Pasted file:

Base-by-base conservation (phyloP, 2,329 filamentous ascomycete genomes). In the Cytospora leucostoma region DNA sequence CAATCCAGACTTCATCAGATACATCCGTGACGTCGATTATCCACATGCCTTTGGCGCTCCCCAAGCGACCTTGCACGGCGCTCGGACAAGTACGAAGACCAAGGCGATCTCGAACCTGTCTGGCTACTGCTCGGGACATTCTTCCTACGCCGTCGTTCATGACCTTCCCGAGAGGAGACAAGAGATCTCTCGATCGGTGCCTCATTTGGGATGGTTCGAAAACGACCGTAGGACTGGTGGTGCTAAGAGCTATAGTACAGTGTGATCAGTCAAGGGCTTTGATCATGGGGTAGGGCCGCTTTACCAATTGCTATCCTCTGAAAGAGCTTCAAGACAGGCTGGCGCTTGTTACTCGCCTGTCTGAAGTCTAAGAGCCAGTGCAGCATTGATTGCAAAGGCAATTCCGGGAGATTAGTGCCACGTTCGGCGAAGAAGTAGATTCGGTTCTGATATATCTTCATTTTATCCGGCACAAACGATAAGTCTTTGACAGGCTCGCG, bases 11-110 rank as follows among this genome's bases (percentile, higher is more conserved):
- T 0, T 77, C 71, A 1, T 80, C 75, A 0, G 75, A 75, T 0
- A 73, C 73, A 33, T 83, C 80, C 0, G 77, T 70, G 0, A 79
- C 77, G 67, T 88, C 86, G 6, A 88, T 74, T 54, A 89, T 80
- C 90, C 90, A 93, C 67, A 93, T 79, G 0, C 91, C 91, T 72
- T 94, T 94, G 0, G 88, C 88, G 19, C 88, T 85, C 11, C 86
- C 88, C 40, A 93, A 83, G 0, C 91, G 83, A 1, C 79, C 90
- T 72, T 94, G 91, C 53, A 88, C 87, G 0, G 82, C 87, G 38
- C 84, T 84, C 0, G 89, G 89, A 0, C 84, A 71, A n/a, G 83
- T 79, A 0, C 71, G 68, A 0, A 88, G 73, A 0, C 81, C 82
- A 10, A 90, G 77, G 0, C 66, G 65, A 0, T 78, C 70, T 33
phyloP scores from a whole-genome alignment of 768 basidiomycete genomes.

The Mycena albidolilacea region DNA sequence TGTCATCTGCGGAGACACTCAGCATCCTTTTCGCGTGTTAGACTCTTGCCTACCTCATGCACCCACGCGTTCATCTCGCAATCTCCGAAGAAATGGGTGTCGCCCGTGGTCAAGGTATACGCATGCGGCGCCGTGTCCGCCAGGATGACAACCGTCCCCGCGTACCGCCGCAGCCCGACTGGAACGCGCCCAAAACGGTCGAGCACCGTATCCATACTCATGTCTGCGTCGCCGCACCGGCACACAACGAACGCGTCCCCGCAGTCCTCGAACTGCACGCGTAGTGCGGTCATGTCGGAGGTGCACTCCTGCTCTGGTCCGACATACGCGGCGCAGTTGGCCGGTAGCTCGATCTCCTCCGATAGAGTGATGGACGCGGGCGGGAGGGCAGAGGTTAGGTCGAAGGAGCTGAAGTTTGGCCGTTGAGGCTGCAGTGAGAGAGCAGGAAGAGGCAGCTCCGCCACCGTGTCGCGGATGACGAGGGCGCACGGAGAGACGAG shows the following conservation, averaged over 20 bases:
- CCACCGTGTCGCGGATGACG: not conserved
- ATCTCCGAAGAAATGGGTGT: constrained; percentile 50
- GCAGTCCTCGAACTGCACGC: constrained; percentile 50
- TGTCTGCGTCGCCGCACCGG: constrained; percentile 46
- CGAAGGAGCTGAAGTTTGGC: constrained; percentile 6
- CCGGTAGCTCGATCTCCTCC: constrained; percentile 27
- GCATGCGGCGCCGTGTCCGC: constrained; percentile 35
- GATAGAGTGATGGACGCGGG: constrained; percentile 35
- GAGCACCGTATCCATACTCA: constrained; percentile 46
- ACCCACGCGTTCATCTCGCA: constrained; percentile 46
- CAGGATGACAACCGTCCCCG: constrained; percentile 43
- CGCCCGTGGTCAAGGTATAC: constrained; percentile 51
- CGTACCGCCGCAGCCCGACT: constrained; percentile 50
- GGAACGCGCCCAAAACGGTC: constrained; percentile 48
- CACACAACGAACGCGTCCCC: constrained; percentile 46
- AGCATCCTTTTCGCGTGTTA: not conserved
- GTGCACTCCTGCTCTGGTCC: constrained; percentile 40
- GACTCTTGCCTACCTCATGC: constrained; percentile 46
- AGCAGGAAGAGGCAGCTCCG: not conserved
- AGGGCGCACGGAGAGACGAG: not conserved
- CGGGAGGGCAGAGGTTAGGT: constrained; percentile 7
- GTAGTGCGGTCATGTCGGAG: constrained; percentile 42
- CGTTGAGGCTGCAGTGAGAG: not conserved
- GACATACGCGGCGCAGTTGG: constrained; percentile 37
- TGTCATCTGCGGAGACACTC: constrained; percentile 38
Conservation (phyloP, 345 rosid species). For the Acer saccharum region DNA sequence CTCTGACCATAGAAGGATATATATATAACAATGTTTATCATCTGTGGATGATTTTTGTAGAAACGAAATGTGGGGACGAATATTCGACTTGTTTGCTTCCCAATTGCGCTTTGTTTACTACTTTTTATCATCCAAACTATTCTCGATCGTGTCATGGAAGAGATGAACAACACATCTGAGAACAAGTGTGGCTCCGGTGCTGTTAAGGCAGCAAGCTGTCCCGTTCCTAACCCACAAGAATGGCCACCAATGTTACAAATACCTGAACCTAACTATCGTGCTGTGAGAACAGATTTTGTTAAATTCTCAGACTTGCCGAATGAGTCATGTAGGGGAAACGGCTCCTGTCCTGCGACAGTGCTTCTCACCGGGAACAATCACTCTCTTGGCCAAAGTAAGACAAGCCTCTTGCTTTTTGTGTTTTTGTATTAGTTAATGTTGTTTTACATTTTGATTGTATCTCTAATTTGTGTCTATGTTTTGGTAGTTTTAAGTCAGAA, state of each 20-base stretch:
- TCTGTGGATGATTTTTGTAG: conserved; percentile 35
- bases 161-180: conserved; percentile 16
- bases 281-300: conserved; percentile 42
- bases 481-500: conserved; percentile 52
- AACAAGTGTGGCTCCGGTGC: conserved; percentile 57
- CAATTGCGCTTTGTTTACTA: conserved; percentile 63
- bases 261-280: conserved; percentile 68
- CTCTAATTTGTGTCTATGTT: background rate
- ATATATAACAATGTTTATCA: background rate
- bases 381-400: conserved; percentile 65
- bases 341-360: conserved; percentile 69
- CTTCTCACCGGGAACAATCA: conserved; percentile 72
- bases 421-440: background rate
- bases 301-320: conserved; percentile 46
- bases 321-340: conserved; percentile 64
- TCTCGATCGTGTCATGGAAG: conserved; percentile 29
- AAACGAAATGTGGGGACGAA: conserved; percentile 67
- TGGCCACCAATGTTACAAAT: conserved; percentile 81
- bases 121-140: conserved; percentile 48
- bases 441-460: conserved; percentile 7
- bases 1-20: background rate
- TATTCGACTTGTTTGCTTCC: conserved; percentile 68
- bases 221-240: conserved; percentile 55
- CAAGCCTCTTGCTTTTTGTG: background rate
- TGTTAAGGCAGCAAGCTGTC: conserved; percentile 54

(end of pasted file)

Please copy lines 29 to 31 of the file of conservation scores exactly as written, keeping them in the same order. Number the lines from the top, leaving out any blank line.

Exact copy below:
- AGCATCCTTTTCGCGTGTTA: not conserved
- GTGCACTCCTGCTCTGGTCC: constrained; percentile 40
- GACTCTTGCCTACCTCATGC: constrained; percentile 46